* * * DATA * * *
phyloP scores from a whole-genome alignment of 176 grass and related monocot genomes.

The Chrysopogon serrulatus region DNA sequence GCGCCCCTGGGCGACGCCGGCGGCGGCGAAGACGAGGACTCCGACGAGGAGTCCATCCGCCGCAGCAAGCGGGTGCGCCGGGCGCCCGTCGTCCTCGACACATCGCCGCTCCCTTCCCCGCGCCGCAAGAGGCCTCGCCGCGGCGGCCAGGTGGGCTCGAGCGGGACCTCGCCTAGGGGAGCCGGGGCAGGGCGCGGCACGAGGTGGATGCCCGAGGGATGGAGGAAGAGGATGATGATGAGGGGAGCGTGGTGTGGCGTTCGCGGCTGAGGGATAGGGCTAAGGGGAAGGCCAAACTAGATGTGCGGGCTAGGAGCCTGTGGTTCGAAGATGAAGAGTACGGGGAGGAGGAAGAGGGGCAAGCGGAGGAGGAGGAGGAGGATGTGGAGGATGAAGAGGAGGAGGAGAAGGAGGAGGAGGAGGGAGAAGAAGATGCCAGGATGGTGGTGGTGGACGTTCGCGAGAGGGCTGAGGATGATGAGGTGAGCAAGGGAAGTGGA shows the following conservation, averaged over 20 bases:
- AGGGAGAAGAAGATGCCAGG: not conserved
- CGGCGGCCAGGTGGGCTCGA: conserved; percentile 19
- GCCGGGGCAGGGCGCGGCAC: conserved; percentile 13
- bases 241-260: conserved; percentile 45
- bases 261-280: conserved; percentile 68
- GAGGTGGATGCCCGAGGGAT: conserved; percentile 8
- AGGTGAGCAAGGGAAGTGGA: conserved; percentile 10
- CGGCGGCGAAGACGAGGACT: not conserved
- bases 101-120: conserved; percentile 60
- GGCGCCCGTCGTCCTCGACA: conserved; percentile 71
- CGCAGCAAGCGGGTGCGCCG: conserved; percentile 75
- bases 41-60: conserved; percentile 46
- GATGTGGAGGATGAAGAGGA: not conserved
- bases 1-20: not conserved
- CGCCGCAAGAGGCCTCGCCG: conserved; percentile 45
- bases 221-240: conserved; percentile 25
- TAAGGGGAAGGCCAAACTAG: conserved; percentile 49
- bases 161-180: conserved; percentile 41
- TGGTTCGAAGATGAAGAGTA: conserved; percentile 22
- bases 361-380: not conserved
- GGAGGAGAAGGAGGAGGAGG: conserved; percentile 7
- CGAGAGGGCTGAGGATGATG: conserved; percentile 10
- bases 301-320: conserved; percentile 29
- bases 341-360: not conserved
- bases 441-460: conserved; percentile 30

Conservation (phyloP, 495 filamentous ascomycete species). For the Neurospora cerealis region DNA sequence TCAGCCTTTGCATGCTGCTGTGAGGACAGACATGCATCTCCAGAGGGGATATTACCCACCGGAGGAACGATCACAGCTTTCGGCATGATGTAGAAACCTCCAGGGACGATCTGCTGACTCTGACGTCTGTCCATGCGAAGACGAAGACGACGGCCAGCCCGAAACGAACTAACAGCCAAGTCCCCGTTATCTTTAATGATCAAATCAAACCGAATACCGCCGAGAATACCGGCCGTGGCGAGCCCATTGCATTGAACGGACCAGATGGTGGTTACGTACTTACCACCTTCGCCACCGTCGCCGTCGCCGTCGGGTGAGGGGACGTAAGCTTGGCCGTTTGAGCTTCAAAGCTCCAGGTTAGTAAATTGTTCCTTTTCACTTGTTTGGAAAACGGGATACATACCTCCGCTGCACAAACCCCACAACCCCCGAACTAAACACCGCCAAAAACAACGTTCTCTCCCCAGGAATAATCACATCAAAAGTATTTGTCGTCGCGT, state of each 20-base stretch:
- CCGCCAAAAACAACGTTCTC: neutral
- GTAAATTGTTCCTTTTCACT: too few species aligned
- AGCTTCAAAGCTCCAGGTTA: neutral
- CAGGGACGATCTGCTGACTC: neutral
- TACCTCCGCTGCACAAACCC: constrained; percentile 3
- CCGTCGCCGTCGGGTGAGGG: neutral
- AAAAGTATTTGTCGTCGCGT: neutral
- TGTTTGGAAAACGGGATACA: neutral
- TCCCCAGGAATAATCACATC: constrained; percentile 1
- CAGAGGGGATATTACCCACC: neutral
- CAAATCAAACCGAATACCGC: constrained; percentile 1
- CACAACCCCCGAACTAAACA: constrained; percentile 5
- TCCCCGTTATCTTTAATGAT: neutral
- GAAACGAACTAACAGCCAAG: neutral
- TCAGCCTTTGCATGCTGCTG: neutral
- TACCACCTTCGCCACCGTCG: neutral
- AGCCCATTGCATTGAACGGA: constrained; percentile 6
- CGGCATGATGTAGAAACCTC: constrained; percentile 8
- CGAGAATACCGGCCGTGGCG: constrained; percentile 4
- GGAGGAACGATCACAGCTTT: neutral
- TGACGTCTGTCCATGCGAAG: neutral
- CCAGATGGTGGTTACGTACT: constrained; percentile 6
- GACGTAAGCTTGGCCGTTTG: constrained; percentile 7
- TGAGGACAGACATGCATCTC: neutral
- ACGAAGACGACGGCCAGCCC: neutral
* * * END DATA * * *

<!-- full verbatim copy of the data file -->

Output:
phyloP scores from a whole-genome alignment of 176 grass and related monocot genomes.

The Chrysopogon serrulatus region DNA sequence GCGCCCCTGGGCGACGCCGGCGGCGGCGAAGACGAGGACTCCGACGAGGAGTCCATCCGCCGCAGCAAGCGGGTGCGCCGGGCGCCCGTCGTCCTCGACACATCGCCGCTCCCTTCCCCGCGCCGCAAGAGGCCTCGCCGCGGCGGCCAGGTGGGCTCGAGCGGGACCTCGCCTAGGGGAGCCGGGGCAGGGCGCGGCACGAGGTGGATGCCCGAGGGATGGAGGAAGAGGATGATGATGAGGGGAGCGTGGTGTGGCGTTCGCGGCTGAGGGATAGGGCTAAGGGGAAGGCCAAACTAGATGTGCGGGCTAGGAGCCTGTGGTTCGAAGATGAAGAGTACGGGGAGGAGGAAGAGGGGCAAGCGGAGGAGGAGGAGGAGGATGTGGAGGATGAAGAGGAGGAGGAGAAGGAGGAGGAGGAGGGAGAAGAAGATGCCAGGATGGTGGTGGTGGACGTTCGCGAGAGGGCTGAGGATGATGAGGTGAGCAAGGGAAGTGGA shows the following conservation, averaged over 20 bases:
- AGGGAGAAGAAGATGCCAGG: not conserved
- CGGCGGCCAGGTGGGCTCGA: conserved; percentile 19
- GCCGGGGCAGGGCGCGGCAC: conserved; percentile 13
- bases 241-260: conserved; percentile 45
- bases 261-280: conserved; percentile 68
- GAGGTGGATGCCCGAGGGAT: conserved; percentile 8
- AGGTGAGCAAGGGAAGTGGA: conserved; percentile 10
- CGGCGGCGAAGACGAGGACT: not conserved
- bases 101-120: conserved; percentile 60
- GGCGCCCGTCGTCCTCGACA: conserved; percentile 71
- CGCAGCAAGCGGGTGCGCCG: conserved; percentile 75
- bases 41-60: conserved; percentile 46
- GATGTGGAGGATGAAGAGGA: not conserved
- bases 1-20: not conserved
- CGCCGCAAGAGGCCTCGCCG: conserved; percentile 45
- bases 221-240: conserved; percentile 25
- TAAGGGGAAGGCCAAACTAG: conserved; percentile 49
- bases 161-180: conserved; percentile 41
- TGGTTCGAAGATGAAGAGTA: conserved; percentile 22
- bases 361-380: not conserved
- GGAGGAGAAGGAGGAGGAGG: conserved; percentile 7
- CGAGAGGGCTGAGGATGATG: conserved; percentile 10
- bases 301-320: conserved; percentile 29
- bases 341-360: not conserved
- bases 441-460: conserved; percentile 30

Conservation (phyloP, 495 filamentous ascomycete species). For the Neurospora cerealis region DNA sequence TCAGCCTTTGCATGCTGCTGTGAGGACAGACATGCATCTCCAGAGGGGATATTACCCACCGGAGGAACGATCACAGCTTTCGGCATGATGTAGAAACCTCCAGGGACGATCTGCTGACTCTGACGTCTGTCCATGCGAAGACGAAGACGACGGCCAGCCCGAAACGAACTAACAGCCAAGTCCCCGTTATCTTTAATGATCAAATCAAACCGAATACCGCCGAGAATACCGGCCGTGGCGAGCCCATTGCATTGAACGGACCAGATGGTGGTTACGTACTTACCACCTTCGCCACCGTCGCCGTCGCCGTCGGGTGAGGGGACGTAAGCTTGGCCGTTTGAGCTTCAAAGCTCCAGGTTAGTAAATTGTTCCTTTTCACTTGTTTGGAAAACGGGATACATACCTCCGCTGCACAAACCCCACAACCCCCGAACTAAACACCGCCAAAAACAACGTTCTCTCCCCAGGAATAATCACATCAAAAGTATTTGTCGTCGCGT, state of each 20-base stretch:
- CCGCCAAAAACAACGTTCTC: neutral
- GTAAATTGTTCCTTTTCACT: too few species aligned
- AGCTTCAAAGCTCCAGGTTA: neutral
- CAGGGACGATCTGCTGACTC: neutral
- TACCTCCGCTGCACAAACCC: constrained; percentile 3
- CCGTCGCCGTCGGGTGAGGG: neutral
- AAAAGTATTTGTCGTCGCGT: neutral
- TGTTTGGAAAACGGGATACA: neutral
- TCCCCAGGAATAATCACATC: constrained; percentile 1
- CAGAGGGGATATTACCCACC: neutral
- CAAATCAAACCGAATACCGC: constrained; percentile 1
- CACAACCCCCGAACTAAACA: constrained; percentile 5
- TCCCCGTTATCTTTAATGAT: neutral
- GAAACGAACTAACAGCCAAG: neutral
- TCAGCCTTTGCATGCTGCTG: neutral
- TACCACCTTCGCCACCGTCG: neutral
- AGCCCATTGCATTGAACGGA: constrained; percentile 6
- CGGCATGATGTAGAAACCTC: constrained; percentile 8
- CGAGAATACCGGCCGTGGCG: constrained; percentile 4
- GGAGGAACGATCACAGCTTT: neutral
- TGACGTCTGTCCATGCGAAG: neutral
- CCAGATGGTGGTTACGTACT: constrained; percentile 6
- GACGTAAGCTTGGCCGTTTG: constrained; percentile 7
- TGAGGACAGACATGCATCTC: neutral
- ACGAAGACGACGGCCAGCCC: neutral